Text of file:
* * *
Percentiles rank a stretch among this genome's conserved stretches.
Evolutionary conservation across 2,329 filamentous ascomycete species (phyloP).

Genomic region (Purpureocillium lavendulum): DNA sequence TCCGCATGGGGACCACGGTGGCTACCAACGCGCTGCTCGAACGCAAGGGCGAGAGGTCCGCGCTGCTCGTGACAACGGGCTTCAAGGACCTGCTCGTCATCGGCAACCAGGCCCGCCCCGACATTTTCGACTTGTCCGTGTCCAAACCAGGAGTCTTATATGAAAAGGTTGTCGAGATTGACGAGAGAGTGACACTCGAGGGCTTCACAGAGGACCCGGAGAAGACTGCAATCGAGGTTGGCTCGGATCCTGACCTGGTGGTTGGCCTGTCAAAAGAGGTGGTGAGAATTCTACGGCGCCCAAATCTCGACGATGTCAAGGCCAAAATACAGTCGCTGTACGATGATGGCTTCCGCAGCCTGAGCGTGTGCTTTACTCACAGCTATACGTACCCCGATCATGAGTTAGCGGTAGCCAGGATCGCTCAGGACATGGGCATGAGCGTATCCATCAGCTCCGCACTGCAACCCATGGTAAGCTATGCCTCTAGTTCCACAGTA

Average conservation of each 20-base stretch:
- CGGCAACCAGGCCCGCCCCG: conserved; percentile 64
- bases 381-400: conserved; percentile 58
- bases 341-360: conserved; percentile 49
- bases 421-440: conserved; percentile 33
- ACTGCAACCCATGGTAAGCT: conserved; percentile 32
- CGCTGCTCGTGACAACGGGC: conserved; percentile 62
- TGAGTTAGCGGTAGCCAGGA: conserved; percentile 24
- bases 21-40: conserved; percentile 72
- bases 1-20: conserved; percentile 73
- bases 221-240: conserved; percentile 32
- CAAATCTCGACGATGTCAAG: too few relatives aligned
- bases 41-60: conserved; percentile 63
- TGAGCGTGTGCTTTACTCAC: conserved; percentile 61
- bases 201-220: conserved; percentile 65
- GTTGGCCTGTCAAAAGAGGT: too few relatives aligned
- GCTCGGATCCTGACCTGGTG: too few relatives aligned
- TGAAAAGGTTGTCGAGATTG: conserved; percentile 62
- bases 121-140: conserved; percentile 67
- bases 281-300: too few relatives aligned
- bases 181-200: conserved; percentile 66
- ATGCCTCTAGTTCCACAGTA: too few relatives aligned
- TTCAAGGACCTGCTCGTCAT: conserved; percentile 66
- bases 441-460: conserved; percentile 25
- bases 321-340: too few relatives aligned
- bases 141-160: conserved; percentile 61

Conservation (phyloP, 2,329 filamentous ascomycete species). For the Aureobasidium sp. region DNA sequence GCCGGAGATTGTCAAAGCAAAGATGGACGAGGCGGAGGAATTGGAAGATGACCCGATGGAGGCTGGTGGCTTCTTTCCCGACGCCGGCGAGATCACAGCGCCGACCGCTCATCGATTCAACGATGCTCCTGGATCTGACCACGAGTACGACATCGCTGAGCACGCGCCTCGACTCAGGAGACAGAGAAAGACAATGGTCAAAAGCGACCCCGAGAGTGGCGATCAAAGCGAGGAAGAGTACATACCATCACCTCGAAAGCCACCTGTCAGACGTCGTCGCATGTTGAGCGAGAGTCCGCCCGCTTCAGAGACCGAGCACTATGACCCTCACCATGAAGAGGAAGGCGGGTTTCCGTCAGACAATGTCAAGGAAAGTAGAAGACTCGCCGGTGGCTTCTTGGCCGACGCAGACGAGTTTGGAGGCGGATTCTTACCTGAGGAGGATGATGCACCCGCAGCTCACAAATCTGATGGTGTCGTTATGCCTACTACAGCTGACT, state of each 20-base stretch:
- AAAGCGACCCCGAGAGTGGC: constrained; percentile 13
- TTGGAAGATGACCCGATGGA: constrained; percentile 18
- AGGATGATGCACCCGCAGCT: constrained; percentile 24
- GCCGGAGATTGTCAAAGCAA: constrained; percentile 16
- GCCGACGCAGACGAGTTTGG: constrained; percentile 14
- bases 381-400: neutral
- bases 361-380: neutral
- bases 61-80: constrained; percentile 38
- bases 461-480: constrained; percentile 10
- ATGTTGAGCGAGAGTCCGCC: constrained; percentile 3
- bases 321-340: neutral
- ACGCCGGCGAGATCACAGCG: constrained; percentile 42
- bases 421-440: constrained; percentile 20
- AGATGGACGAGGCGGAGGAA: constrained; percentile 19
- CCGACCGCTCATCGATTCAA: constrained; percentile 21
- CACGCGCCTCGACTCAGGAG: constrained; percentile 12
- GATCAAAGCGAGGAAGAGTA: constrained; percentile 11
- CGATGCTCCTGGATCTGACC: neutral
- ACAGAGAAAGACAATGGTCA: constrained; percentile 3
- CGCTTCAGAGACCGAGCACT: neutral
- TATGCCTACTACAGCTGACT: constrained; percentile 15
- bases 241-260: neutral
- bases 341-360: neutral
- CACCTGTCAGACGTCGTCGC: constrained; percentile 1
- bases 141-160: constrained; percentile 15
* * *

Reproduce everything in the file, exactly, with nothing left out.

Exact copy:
Percentiles rank a stretch among this genome's conserved stretches.
Evolutionary conservation across 2,329 filamentous ascomycete species (phyloP).

Genomic region (Purpureocillium lavendulum): DNA sequence TCCGCATGGGGACCACGGTGGCTACCAACGCGCTGCTCGAACGCAAGGGCGAGAGGTCCGCGCTGCTCGTGACAACGGGCTTCAAGGACCTGCTCGTCATCGGCAACCAGGCCCGCCCCGACATTTTCGACTTGTCCGTGTCCAAACCAGGAGTCTTATATGAAAAGGTTGTCGAGATTGACGAGAGAGTGACACTCGAGGGCTTCACAGAGGACCCGGAGAAGACTGCAATCGAGGTTGGCTCGGATCCTGACCTGGTGGTTGGCCTGTCAAAAGAGGTGGTGAGAATTCTACGGCGCCCAAATCTCGACGATGTCAAGGCCAAAATACAGTCGCTGTACGATGATGGCTTCCGCAGCCTGAGCGTGTGCTTTACTCACAGCTATACGTACCCCGATCATGAGTTAGCGGTAGCCAGGATCGCTCAGGACATGGGCATGAGCGTATCCATCAGCTCCGCACTGCAACCCATGGTAAGCTATGCCTCTAGTTCCACAGTA

Average conservation of each 20-base stretch:
- CGGCAACCAGGCCCGCCCCG: conserved; percentile 64
- bases 381-400: conserved; percentile 58
- bases 341-360: conserved; percentile 49
- bases 421-440: conserved; percentile 33
- ACTGCAACCCATGGTAAGCT: conserved; percentile 32
- CGCTGCTCGTGACAACGGGC: conserved; percentile 62
- TGAGTTAGCGGTAGCCAGGA: conserved; percentile 24
- bases 21-40: conserved; percentile 72
- bases 1-20: conserved; percentile 73
- bases 221-240: conserved; percentile 32
- CAAATCTCGACGATGTCAAG: too few relatives aligned
- bases 41-60: conserved; percentile 63
- TGAGCGTGTGCTTTACTCAC: conserved; percentile 61
- bases 201-220: conserved; percentile 65
- GTTGGCCTGTCAAAAGAGGT: too few relatives aligned
- GCTCGGATCCTGACCTGGTG: too few relatives aligned
- TGAAAAGGTTGTCGAGATTG: conserved; percentile 62
- bases 121-140: conserved; percentile 67
- bases 281-300: too few relatives aligned
- bases 181-200: conserved; percentile 66
- ATGCCTCTAGTTCCACAGTA: too few relatives aligned
- TTCAAGGACCTGCTCGTCAT: conserved; percentile 66
- bases 441-460: conserved; percentile 25
- bases 321-340: too few relatives aligned
- bases 141-160: conserved; percentile 61

Conservation (phyloP, 2,329 filamentous ascomycete species). For the Aureobasidium sp. region DNA sequence GCCGGAGATTGTCAAAGCAAAGATGGACGAGGCGGAGGAATTGGAAGATGACCCGATGGAGGCTGGTGGCTTCTTTCCCGACGCCGGCGAGATCACAGCGCCGACCGCTCATCGATTCAACGATGCTCCTGGATCTGACCACGAGTACGACATCGCTGAGCACGCGCCTCGACTCAGGAGACAGAGAAAGACAATGGTCAAAAGCGACCCCGAGAGTGGCGATCAAAGCGAGGAAGAGTACATACCATCACCTCGAAAGCCACCTGTCAGACGTCGTCGCATGTTGAGCGAGAGTCCGCCCGCTTCAGAGACCGAGCACTATGACCCTCACCATGAAGAGGAAGGCGGGTTTCCGTCAGACAATGTCAAGGAAAGTAGAAGACTCGCCGGTGGCTTCTTGGCCGACGCAGACGAGTTTGGAGGCGGATTCTTACCTGAGGAGGATGATGCACCCGCAGCTCACAAATCTGATGGTGTCGTTATGCCTACTACAGCTGACT, state of each 20-base stretch:
- AAAGCGACCCCGAGAGTGGC: constrained; percentile 13
- TTGGAAGATGACCCGATGGA: constrained; percentile 18
- AGGATGATGCACCCGCAGCT: constrained; percentile 24
- GCCGGAGATTGTCAAAGCAA: constrained; percentile 16
- GCCGACGCAGACGAGTTTGG: constrained; percentile 14
- bases 381-400: neutral
- bases 361-380: neutral
- bases 61-80: constrained; percentile 38
- bases 461-480: constrained; percentile 10
- ATGTTGAGCGAGAGTCCGCC: constrained; percentile 3
- bases 321-340: neutral
- ACGCCGGCGAGATCACAGCG: constrained; percentile 42
- bases 421-440: constrained; percentile 20
- AGATGGACGAGGCGGAGGAA: constrained; percentile 19
- CCGACCGCTCATCGATTCAA: constrained; percentile 21
- CACGCGCCTCGACTCAGGAG: constrained; percentile 12
- GATCAAAGCGAGGAAGAGTA: constrained; percentile 11
- CGATGCTCCTGGATCTGACC: neutral
- ACAGAGAAAGACAATGGTCA: constrained; percentile 3
- CGCTTCAGAGACCGAGCACT: neutral
- TATGCCTACTACAGCTGACT: constrained; percentile 15
- bases 241-260: neutral
- bases 341-360: neutral
- CACCTGTCAGACGTCGTCGC: constrained; percentile 1
- bases 141-160: constrained; percentile 15